I am now more confident and eloquent than I was 10 years ago. I am currently pursuing my degree in Business Administration at the National University of Singapore (NUS) and I hope to pursue marketing as my area of specialisation and career in the future. All this is thanks to family and friends who have always treated me like everyone else and never once singled me out for my tics. I am also extremely grateful to SPD and APB Foundation for awarding me their scholarship and believing in me. I have so many amazing opportunities and experiences to be thankful for, such as being able to go to Germany for my exchange programme at the University of Cologne through the generous help of my parents and the NUS Awards for Study Abroad (NASA) Scholarship, and being able to intern at APB Singapore’s corporate relations department and finding great colleagues and bosses there.
Things could not have turned out any better, and if given the choice, I would not change how my life has panned out. A motto that keeps me going is that there will always be dissenters and haters and people who will never believe in you, so you might as well stop trying to please or convince everyone. The most important person whom you should and must convince is yourself. Accepting yourself is the first and only step towards accepting others and accepting life. We do not get to choose the things that befall us, but we do get to choose the way we handle them, so just find your way of dealing with ordeals.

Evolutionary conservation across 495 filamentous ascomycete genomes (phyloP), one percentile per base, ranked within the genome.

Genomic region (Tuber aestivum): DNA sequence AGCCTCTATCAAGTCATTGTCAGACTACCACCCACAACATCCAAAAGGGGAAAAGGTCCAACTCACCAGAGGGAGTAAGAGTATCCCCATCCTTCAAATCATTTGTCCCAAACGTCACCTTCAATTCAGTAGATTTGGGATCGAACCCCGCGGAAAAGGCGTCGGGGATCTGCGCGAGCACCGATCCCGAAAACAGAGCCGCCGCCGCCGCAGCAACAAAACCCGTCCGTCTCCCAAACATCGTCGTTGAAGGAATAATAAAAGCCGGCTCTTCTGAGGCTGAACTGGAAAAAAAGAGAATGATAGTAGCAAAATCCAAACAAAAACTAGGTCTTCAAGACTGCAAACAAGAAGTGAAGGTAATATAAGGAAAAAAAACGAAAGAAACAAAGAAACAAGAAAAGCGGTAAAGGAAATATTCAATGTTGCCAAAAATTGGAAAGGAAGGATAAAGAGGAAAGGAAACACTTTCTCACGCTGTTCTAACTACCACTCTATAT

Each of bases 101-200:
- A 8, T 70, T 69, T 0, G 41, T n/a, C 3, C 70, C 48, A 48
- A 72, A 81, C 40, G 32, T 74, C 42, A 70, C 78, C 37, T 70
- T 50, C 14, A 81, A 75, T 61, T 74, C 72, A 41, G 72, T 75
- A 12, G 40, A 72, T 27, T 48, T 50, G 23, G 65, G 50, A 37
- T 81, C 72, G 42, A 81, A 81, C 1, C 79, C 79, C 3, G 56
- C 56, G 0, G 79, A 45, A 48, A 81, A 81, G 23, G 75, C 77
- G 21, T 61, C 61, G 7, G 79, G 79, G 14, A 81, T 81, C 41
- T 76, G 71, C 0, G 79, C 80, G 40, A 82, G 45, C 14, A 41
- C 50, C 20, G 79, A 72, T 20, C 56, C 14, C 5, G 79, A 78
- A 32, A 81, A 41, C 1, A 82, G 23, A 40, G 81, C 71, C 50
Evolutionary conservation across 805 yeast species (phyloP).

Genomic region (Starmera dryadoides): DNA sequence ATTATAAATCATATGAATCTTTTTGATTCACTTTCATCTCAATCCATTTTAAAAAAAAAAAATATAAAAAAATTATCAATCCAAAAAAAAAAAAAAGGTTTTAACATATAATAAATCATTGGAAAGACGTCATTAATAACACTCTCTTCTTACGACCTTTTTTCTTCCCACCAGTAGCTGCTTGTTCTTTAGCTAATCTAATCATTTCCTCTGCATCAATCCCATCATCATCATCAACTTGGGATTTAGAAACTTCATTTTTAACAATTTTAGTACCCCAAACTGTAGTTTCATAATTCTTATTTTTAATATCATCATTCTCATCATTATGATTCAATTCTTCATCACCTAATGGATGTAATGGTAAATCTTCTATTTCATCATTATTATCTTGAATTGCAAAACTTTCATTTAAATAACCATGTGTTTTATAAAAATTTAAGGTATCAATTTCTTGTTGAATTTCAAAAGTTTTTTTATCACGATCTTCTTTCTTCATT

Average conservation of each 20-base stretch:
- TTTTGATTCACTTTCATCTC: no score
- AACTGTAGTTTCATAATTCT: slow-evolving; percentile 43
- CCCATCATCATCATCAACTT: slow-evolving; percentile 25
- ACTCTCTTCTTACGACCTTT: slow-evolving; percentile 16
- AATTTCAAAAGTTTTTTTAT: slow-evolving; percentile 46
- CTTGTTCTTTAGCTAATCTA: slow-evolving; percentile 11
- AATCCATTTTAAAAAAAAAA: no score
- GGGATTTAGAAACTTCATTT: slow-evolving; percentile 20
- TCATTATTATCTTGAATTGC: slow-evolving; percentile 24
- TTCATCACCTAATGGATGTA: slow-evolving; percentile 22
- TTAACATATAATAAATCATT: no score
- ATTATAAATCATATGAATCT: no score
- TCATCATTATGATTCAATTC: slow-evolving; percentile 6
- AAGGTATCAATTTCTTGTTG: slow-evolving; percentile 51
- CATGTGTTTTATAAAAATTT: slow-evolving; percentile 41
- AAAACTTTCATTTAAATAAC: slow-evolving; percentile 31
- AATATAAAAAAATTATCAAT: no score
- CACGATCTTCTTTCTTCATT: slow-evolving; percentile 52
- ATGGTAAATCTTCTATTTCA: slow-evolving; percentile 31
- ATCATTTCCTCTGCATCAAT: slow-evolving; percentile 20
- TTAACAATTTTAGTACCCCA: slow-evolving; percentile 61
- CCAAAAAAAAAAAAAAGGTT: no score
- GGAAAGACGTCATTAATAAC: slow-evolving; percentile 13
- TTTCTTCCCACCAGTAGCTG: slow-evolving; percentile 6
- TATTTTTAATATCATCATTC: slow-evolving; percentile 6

Everyone has their own way of dealing with adversity such as by singing, writing, doing sports etc. You will never be given more than you can handle, and if you do, you will not be alone. Learn to appreciate those whom you know have got your best interests at heart, especially your family.
Another belief I have is that it is okay to be sad when sadness calls, and to feel your emotions. That is why they are called feelings! They are meant to be felt, not denied. A lot of people feel a need to appear tough and avoid talking about how they feel altogether, but this will only make negative feelings fester. I think that it is absolutely okay to talk about and express these feelings somehow, and to share them with someone you trust. You will find that life is easier that way, and a lot lighter.